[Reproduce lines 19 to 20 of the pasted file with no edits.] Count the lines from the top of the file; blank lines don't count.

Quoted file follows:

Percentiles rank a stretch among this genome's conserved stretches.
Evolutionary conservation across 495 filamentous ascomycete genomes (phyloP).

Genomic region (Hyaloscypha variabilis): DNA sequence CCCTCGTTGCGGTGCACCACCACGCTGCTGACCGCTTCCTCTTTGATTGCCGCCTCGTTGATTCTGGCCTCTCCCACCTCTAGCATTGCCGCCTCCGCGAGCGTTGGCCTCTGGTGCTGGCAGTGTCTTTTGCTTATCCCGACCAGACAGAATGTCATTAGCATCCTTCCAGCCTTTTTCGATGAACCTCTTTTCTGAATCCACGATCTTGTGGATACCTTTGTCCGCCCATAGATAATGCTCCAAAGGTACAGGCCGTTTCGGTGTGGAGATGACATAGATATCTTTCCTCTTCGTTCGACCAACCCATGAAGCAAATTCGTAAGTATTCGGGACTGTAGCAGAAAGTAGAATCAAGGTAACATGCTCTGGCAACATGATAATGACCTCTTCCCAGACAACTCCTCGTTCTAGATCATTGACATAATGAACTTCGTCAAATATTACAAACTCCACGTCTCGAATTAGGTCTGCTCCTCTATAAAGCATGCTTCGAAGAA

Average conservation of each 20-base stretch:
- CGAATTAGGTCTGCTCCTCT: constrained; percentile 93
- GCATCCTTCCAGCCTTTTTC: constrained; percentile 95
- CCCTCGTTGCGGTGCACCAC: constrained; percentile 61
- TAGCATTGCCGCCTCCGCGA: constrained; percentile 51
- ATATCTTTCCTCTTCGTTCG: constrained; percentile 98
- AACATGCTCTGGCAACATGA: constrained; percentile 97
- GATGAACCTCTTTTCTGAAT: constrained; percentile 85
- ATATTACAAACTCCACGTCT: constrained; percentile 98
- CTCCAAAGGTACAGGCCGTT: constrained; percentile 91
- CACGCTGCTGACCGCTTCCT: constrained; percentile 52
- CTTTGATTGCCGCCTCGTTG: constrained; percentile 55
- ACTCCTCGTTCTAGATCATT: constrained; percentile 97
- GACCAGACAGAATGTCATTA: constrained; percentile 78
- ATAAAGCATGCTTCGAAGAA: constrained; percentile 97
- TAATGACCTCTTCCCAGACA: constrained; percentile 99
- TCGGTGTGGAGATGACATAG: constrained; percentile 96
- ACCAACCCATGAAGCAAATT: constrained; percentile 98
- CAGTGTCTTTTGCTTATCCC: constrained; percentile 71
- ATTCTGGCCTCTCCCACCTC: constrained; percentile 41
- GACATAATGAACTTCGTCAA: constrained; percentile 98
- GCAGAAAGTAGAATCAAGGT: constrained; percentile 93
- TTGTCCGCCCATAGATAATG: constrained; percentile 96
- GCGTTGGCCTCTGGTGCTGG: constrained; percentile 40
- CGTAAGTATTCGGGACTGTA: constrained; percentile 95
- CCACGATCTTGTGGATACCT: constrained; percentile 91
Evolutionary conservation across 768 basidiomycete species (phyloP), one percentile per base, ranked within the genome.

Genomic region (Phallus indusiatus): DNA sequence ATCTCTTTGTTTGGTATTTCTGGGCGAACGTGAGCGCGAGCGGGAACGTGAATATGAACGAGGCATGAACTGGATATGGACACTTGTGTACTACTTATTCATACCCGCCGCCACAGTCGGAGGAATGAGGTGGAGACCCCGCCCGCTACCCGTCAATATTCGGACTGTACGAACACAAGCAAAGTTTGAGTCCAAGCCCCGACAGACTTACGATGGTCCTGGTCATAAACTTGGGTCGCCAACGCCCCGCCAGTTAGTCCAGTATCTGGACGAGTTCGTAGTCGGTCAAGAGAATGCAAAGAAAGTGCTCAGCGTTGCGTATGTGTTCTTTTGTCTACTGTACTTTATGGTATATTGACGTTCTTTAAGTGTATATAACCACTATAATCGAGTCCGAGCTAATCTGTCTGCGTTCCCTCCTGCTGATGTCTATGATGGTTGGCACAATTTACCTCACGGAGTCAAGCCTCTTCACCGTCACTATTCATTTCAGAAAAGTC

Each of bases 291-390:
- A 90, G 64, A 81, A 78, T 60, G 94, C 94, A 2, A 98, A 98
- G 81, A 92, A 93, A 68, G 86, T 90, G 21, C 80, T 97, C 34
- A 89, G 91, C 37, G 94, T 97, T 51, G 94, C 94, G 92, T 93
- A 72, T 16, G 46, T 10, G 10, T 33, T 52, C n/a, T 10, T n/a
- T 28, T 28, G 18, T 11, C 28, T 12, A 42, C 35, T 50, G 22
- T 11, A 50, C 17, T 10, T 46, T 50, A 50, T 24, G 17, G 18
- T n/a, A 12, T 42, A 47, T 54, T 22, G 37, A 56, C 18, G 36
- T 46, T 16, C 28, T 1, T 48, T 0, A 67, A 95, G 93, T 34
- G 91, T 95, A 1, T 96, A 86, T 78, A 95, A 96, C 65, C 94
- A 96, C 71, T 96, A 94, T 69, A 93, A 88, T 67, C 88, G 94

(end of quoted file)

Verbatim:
- TAATGACCTCTTCCCAGACA: constrained; percentile 99
- TCGGTGTGGAGATGACATAG: constrained; percentile 96